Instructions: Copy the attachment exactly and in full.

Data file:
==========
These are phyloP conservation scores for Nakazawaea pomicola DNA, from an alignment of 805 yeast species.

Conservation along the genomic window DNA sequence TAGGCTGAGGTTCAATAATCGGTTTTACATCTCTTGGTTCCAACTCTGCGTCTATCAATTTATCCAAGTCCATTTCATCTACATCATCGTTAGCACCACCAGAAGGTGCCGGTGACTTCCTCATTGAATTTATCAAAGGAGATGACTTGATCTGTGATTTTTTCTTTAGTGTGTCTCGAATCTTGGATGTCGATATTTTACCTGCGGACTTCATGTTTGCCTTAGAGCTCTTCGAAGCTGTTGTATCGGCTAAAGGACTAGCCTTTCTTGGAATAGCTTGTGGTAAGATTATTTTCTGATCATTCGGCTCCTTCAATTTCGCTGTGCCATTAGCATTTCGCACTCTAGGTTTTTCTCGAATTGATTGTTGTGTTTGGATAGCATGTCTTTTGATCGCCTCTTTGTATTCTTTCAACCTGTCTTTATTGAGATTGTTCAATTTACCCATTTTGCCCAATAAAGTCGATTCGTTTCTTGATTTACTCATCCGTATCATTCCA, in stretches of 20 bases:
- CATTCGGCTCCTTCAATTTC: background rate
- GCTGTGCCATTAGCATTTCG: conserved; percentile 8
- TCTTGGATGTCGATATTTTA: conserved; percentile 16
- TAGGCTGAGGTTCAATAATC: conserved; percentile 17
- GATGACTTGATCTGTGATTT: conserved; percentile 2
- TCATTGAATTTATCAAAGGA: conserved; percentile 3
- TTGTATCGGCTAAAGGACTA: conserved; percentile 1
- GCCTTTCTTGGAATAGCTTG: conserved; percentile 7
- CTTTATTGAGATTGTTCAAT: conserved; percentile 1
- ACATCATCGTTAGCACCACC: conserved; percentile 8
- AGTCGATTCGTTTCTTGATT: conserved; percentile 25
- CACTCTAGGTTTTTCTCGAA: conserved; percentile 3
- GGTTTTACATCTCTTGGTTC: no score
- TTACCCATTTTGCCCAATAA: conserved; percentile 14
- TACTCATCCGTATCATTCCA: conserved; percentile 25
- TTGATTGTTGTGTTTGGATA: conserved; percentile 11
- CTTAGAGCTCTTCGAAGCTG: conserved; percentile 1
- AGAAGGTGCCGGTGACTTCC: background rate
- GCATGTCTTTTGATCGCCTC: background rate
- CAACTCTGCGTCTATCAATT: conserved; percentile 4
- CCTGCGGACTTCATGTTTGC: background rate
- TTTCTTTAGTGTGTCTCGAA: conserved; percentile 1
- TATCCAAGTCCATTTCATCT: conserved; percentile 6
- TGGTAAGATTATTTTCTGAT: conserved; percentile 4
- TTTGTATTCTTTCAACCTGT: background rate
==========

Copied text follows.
These are phyloP conservation scores for Nakazawaea pomicola DNA, from an alignment of 805 yeast species.

Conservation along the genomic window DNA sequence TAGGCTGAGGTTCAATAATCGGTTTTACATCTCTTGGTTCCAACTCTGCGTCTATCAATTTATCCAAGTCCATTTCATCTACATCATCGTTAGCACCACCAGAAGGTGCCGGTGACTTCCTCATTGAATTTATCAAAGGAGATGACTTGATCTGTGATTTTTTCTTTAGTGTGTCTCGAATCTTGGATGTCGATATTTTACCTGCGGACTTCATGTTTGCCTTAGAGCTCTTCGAAGCTGTTGTATCGGCTAAAGGACTAGCCTTTCTTGGAATAGCTTGTGGTAAGATTATTTTCTGATCATTCGGCTCCTTCAATTTCGCTGTGCCATTAGCATTTCGCACTCTAGGTTTTTCTCGAATTGATTGTTGTGTTTGGATAGCATGTCTTTTGATCGCCTCTTTGTATTCTTTCAACCTGTCTTTATTGAGATTGTTCAATTTACCCATTTTGCCCAATAAAGTCGATTCGTTTCTTGATTTACTCATCCGTATCATTCCA, in stretches of 20 bases:
- CATTCGGCTCCTTCAATTTC: background rate
- GCTGTGCCATTAGCATTTCG: conserved; percentile 8
- TCTTGGATGTCGATATTTTA: conserved; percentile 16
- TAGGCTGAGGTTCAATAATC: conserved; percentile 17
- GATGACTTGATCTGTGATTT: conserved; percentile 2
- TCATTGAATTTATCAAAGGA: conserved; percentile 3
- TTGTATCGGCTAAAGGACTA: conserved; percentile 1
- GCCTTTCTTGGAATAGCTTG: conserved; percentile 7
- CTTTATTGAGATTGTTCAAT: conserved; percentile 1
- ACATCATCGTTAGCACCACC: conserved; percentile 8
- AGTCGATTCGTTTCTTGATT: conserved; percentile 25
- CACTCTAGGTTTTTCTCGAA: conserved; percentile 3
- GGTTTTACATCTCTTGGTTC: no score
- TTACCCATTTTGCCCAATAA: conserved; percentile 14
- TACTCATCCGTATCATTCCA: conserved; percentile 25
- TTGATTGTTGTGTTTGGATA: conserved; percentile 11
- CTTAGAGCTCTTCGAAGCTG: conserved; percentile 1
- AGAAGGTGCCGGTGACTTCC: background rate
- GCATGTCTTTTGATCGCCTC: background rate
- CAACTCTGCGTCTATCAATT: conserved; percentile 4
- CCTGCGGACTTCATGTTTGC: background rate
- TTTCTTTAGTGTGTCTCGAA: conserved; percentile 1
- TATCCAAGTCCATTTCATCT: conserved; percentile 6
- TGGTAAGATTATTTTCTGAT: conserved; percentile 4
- TTTGTATTCTTTCAACCTGT: background rate